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Page 1 of 4

Impact Assessment Record



Scientific Name: Sagittaria spp.* Common name: arrowhead


QUESTION COMMENTS RATING CONFIDENCE

Social

  1. Restrict human access?

An emergent aquatic perennial herb. Inhabits shallowly flooded (to 45cm) or marshy areas associated with rivers and streams. In south eastern Australia it is commonly found in drainage ditches and permanent swamps associated with irrigation and drainage systems (Parson & Cuthberston, 1992). Would not impede human access to waterways.

L

MH

  1. Reduce tourism?

Although most commonly found in drainage ditches and irrigation canals, it has also been found in a number of creeks in Victoria including Nine Mile Creek, Wunghnu and Bullock Creek near the junction of the Oven and Murray Rivers. In drain and irrigation channels it can form dense infestations that block the flow of water (Parson & Cuthberston, 1992). Its presence may affect water-based activities such as fishing or swimming.

MH

MH

  1. Injurious to people?

No prickles, spines or burrs described (Aston, 1973). Sagittaria species are eaten by ducks and sometimes humans, suggesting that they are not toxic either (Parson & Cuthberston, 1992).

L

MH

  1. Damage to cultural sites?

An aquatic species (Parson & Cuthberston, 1992). Not likely to impact on sites of cultural significance.

L

MH

Abiotic

  1. Impact flow?

"Sagittaria forms extensive infestations in shallow waterways, seriously restricting water flow and increasing sedimentation, thus aggravating flooding." (BPRC, 2004). An emergent aquatic, firmly rooted. “Dense infestations block channels and drainage ditches” (Parsons & Cuthbertson, 1992). “Arrowhead can severely retard and completely choke water flow in irrigation channels” (Gunasekera & Krake, 2001). Serious impacts to both surface and subsurface water flow.

H

MH

  1. Impact water quality?

Decaying plant material contributes to water pollution and sedimentation and may also increase the risk of algal bloom and microbial activity” (Sagliocco & Bruzesse, 2005). Likely to cause noticeable but minor effects on dissolved O2.

ML

MH

  1. Increase soil erosion?

In New Zealand it, "forms extensive infestations in shallow waterways, seriously restricting water flow and increasing sedimentation, thus aggravating flooding" (BPRC, 2004). Increased chance of flooding would create the potential for large-scale soil movement with minor off-site implications.

MH

MH

  1. Reduce biomass?

Where it occurs in drainage channels and irrigation canals (Parson & Cuthberston, 1992) little other vegetation would normally exist. Infestations of arrowhead would increase biomass.

ML

MH

  1. Change fire regime?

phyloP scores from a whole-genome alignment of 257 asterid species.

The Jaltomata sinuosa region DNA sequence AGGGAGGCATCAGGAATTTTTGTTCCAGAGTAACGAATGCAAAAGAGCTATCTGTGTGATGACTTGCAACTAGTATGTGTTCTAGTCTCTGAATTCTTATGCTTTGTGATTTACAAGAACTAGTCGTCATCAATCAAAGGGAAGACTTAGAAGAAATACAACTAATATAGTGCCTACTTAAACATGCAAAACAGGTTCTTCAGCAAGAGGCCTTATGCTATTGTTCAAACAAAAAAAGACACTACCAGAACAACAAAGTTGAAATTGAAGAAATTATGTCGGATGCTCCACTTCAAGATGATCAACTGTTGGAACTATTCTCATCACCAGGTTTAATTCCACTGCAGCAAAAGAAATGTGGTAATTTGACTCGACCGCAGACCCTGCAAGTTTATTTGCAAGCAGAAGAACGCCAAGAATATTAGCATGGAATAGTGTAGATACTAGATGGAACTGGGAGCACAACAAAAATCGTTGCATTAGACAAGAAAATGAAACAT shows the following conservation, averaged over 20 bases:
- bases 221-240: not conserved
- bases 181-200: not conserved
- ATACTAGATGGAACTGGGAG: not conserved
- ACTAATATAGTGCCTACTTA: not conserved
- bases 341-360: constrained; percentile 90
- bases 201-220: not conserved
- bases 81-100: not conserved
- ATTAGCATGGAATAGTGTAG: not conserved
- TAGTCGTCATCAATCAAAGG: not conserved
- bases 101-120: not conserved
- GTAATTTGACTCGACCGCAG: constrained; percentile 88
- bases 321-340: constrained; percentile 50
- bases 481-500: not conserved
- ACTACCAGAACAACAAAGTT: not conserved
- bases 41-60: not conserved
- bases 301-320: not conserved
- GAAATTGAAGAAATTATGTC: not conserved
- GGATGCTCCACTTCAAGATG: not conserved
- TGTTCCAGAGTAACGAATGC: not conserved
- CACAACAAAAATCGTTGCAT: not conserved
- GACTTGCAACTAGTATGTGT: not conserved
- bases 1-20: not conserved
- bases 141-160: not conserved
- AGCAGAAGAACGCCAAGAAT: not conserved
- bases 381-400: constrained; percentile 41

Aquatic species (Flower et al, 1999). Fire not applicable in this ecosystem.

L

H

Community Habitat

  1. Impact on composition (a) high value EVC

Basin=East Gippsland- Cann River (ISC=Excellent); CMA=East Gippsland; CLIMATE=VH. “S. calycina [syn. S. montevidensis ssp. calycina] is very abundant in suitable years, sometimes forming vast beds” (Kaul, 1985). Can displace native water plants which occupy the same habitat (ESC, 2005). Able to form monocultures displacing all species within a layer.

H

MH

Page 2 of 4

Impact Assessment Record



Scientific Name: Sagittaria spp.* Common name: arrowhead


QUESTION

COMMENTS

RATING

CONFIDENCE

  1. medium value EVC

Aquatic species. All Victorian water bodies considered to comprise high value EVCs only (Weiss pers. coms.)i.

L

H

  1. low value EVC

Aquatic species. All Victorian water bodies considered to comprise high value EVCs only (Weiss pers. coms.)ii.

L

H

  1. Impact on structure?

S. calycina [syn. S. montevidensis ssp. calycina] is very abundant in suitable years, sometimes forming vast beds” (Kaul, 1985). Can displace native water plants which occupy the same habitat (ESC, 2005). Able to form monocultures.

H

MH

  1. Effect on threatened flora?

No information found.

MH

L

Fauna

  1. Effect on threatened fauna?

No information found.

MH

L

  1. Effect on non- threatened fauna?

“Has a negative impact on native species and on the integrity of natural waterways, such as the waterways of the Barmah-Millewa forest, where it has been recorded” (GMW). Large populations obstruct the movement of wildlife and fish (Sagliocco & Bruzzese, 2005). May reduce habitat and have a minor effect on native fauna.

ML

MH

  1. Benefits fauna?

Spoonbills have been observed feeding on the plant (Parson & Cuthberston, 1992). The plant may provide an alternate source of food.

MH

MH

  1. Injurious to fauna?

No prickles, spines or burrs described (Aston, 1973). Spoonbills and carp have been observed feeding on the plant (Parson & Cuthberston, 1992). Not harmful to fauna.

L

MH